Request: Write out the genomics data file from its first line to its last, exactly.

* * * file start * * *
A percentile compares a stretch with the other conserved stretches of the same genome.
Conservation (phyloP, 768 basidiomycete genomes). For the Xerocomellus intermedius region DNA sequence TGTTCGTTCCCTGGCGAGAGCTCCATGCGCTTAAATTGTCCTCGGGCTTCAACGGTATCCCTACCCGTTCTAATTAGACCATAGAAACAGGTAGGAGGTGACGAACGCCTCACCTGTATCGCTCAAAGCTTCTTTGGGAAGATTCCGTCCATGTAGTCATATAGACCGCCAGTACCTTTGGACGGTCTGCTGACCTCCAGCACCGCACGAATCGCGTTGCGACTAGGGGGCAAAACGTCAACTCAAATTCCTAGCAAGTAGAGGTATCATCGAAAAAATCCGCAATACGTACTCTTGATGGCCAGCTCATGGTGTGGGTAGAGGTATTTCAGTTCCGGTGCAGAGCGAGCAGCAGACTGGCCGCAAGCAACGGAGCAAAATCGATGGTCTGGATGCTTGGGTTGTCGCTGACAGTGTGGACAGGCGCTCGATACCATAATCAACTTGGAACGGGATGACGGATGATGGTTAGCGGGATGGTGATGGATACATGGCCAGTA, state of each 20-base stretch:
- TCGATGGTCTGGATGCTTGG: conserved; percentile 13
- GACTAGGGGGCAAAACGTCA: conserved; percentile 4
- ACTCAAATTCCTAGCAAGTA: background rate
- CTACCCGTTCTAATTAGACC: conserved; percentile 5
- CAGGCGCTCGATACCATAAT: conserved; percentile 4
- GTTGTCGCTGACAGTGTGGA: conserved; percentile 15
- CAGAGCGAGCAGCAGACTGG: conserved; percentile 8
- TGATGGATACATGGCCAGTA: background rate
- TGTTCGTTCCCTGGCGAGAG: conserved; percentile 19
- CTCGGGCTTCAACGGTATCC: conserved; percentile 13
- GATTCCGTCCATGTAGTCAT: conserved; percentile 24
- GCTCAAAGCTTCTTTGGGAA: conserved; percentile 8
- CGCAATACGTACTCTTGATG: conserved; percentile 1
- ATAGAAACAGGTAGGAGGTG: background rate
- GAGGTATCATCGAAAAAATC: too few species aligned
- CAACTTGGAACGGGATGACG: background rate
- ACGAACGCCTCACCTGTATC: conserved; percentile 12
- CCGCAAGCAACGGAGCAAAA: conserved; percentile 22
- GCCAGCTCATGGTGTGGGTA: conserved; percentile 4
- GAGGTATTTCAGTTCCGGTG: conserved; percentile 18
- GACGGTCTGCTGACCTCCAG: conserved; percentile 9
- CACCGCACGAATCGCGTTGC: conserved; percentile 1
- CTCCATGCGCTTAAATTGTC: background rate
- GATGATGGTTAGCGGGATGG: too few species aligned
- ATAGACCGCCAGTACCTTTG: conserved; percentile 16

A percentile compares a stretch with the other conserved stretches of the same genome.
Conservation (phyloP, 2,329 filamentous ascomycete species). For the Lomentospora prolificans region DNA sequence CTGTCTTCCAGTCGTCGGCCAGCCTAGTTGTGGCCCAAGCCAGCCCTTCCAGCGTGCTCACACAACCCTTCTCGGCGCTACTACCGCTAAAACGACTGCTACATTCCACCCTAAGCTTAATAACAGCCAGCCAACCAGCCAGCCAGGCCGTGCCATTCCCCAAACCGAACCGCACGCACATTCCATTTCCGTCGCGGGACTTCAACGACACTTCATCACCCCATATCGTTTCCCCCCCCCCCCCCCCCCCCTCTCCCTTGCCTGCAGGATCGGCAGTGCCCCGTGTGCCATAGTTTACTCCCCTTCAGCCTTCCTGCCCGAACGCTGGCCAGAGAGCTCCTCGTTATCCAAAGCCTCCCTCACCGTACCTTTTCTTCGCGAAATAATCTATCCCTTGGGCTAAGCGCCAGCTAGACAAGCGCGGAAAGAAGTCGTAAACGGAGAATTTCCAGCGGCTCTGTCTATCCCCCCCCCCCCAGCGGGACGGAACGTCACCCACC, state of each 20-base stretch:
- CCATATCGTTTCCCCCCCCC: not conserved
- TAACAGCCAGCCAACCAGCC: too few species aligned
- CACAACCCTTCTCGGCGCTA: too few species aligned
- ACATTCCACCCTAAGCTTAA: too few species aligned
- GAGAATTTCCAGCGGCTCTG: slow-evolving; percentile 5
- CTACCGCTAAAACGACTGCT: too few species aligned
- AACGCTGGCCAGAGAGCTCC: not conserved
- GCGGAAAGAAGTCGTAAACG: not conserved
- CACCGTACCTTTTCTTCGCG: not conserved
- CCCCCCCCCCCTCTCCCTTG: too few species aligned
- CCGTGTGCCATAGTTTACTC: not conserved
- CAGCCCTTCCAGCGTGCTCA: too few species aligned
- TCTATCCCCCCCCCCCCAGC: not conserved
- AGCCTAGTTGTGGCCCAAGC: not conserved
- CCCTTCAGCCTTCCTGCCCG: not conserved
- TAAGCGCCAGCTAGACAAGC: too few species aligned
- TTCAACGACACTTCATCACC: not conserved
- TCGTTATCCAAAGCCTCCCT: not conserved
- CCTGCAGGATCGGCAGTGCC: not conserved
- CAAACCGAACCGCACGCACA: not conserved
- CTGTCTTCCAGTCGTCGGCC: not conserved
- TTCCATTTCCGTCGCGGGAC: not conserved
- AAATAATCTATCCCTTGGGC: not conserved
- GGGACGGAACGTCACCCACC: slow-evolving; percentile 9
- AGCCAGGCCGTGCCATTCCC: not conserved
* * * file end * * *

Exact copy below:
A percentile compares a stretch with the other conserved stretches of the same genome.
Conservation (phyloP, 768 basidiomycete genomes). For the Xerocomellus intermedius region DNA sequence TGTTCGTTCCCTGGCGAGAGCTCCATGCGCTTAAATTGTCCTCGGGCTTCAACGGTATCCCTACCCGTTCTAATTAGACCATAGAAACAGGTAGGAGGTGACGAACGCCTCACCTGTATCGCTCAAAGCTTCTTTGGGAAGATTCCGTCCATGTAGTCATATAGACCGCCAGTACCTTTGGACGGTCTGCTGACCTCCAGCACCGCACGAATCGCGTTGCGACTAGGGGGCAAAACGTCAACTCAAATTCCTAGCAAGTAGAGGTATCATCGAAAAAATCCGCAATACGTACTCTTGATGGCCAGCTCATGGTGTGGGTAGAGGTATTTCAGTTCCGGTGCAGAGCGAGCAGCAGACTGGCCGCAAGCAACGGAGCAAAATCGATGGTCTGGATGCTTGGGTTGTCGCTGACAGTGTGGACAGGCGCTCGATACCATAATCAACTTGGAACGGGATGACGGATGATGGTTAGCGGGATGGTGATGGATACATGGCCAGTA, state of each 20-base stretch:
- TCGATGGTCTGGATGCTTGG: conserved; percentile 13
- GACTAGGGGGCAAAACGTCA: conserved; percentile 4
- ACTCAAATTCCTAGCAAGTA: background rate
- CTACCCGTTCTAATTAGACC: conserved; percentile 5
- CAGGCGCTCGATACCATAAT: conserved; percentile 4
- GTTGTCGCTGACAGTGTGGA: conserved; percentile 15
- CAGAGCGAGCAGCAGACTGG: conserved; percentile 8
- TGATGGATACATGGCCAGTA: background rate
- TGTTCGTTCCCTGGCGAGAG: conserved; percentile 19
- CTCGGGCTTCAACGGTATCC: conserved; percentile 13
- GATTCCGTCCATGTAGTCAT: conserved; percentile 24
- GCTCAAAGCTTCTTTGGGAA: conserved; percentile 8
- CGCAATACGTACTCTTGATG: conserved; percentile 1
- ATAGAAACAGGTAGGAGGTG: background rate
- GAGGTATCATCGAAAAAATC: too few species aligned
- CAACTTGGAACGGGATGACG: background rate
- ACGAACGCCTCACCTGTATC: conserved; percentile 12
- CCGCAAGCAACGGAGCAAAA: conserved; percentile 22
- GCCAGCTCATGGTGTGGGTA: conserved; percentile 4
- GAGGTATTTCAGTTCCGGTG: conserved; percentile 18
- GACGGTCTGCTGACCTCCAG: conserved; percentile 9
- CACCGCACGAATCGCGTTGC: conserved; percentile 1
- CTCCATGCGCTTAAATTGTC: background rate
- GATGATGGTTAGCGGGATGG: too few species aligned
- ATAGACCGCCAGTACCTTTG: conserved; percentile 16

A percentile compares a stretch with the other conserved stretches of the same genome.
Conservation (phyloP, 2,329 filamentous ascomycete species). For the Lomentospora prolificans region DNA sequence CTGTCTTCCAGTCGTCGGCCAGCCTAGTTGTGGCCCAAGCCAGCCCTTCCAGCGTGCTCACACAACCCTTCTCGGCGCTACTACCGCTAAAACGACTGCTACATTCCACCCTAAGCTTAATAACAGCCAGCCAACCAGCCAGCCAGGCCGTGCCATTCCCCAAACCGAACCGCACGCACATTCCATTTCCGTCGCGGGACTTCAACGACACTTCATCACCCCATATCGTTTCCCCCCCCCCCCCCCCCCCCTCTCCCTTGCCTGCAGGATCGGCAGTGCCCCGTGTGCCATAGTTTACTCCCCTTCAGCCTTCCTGCCCGAACGCTGGCCAGAGAGCTCCTCGTTATCCAAAGCCTCCCTCACCGTACCTTTTCTTCGCGAAATAATCTATCCCTTGGGCTAAGCGCCAGCTAGACAAGCGCGGAAAGAAGTCGTAAACGGAGAATTTCCAGCGGCTCTGTCTATCCCCCCCCCCCCAGCGGGACGGAACGTCACCCACC, state of each 20-base stretch:
- CCATATCGTTTCCCCCCCCC: not conserved
- TAACAGCCAGCCAACCAGCC: too few species aligned
- CACAACCCTTCTCGGCGCTA: too few species aligned
- ACATTCCACCCTAAGCTTAA: too few species aligned
- GAGAATTTCCAGCGGCTCTG: slow-evolving; percentile 5
- CTACCGCTAAAACGACTGCT: too few species aligned
- AACGCTGGCCAGAGAGCTCC: not conserved
- GCGGAAAGAAGTCGTAAACG: not conserved
- CACCGTACCTTTTCTTCGCG: not conserved
- CCCCCCCCCCCTCTCCCTTG: too few species aligned
- CCGTGTGCCATAGTTTACTC: not conserved
- CAGCCCTTCCAGCGTGCTCA: too few species aligned
- TCTATCCCCCCCCCCCCAGC: not conserved
- AGCCTAGTTGTGGCCCAAGC: not conserved
- CCCTTCAGCCTTCCTGCCCG: not conserved
- TAAGCGCCAGCTAGACAAGC: too few species aligned
- TTCAACGACACTTCATCACC: not conserved
- TCGTTATCCAAAGCCTCCCT: not conserved
- CCTGCAGGATCGGCAGTGCC: not conserved
- CAAACCGAACCGCACGCACA: not conserved
- CTGTCTTCCAGTCGTCGGCC: not conserved
- TTCCATTTCCGTCGCGGGAC: not conserved
- AAATAATCTATCCCTTGGGC: not conserved
- GGGACGGAACGTCACCCACC: slow-evolving; percentile 9
- AGCCAGGCCGTGCCATTCCC: not conserved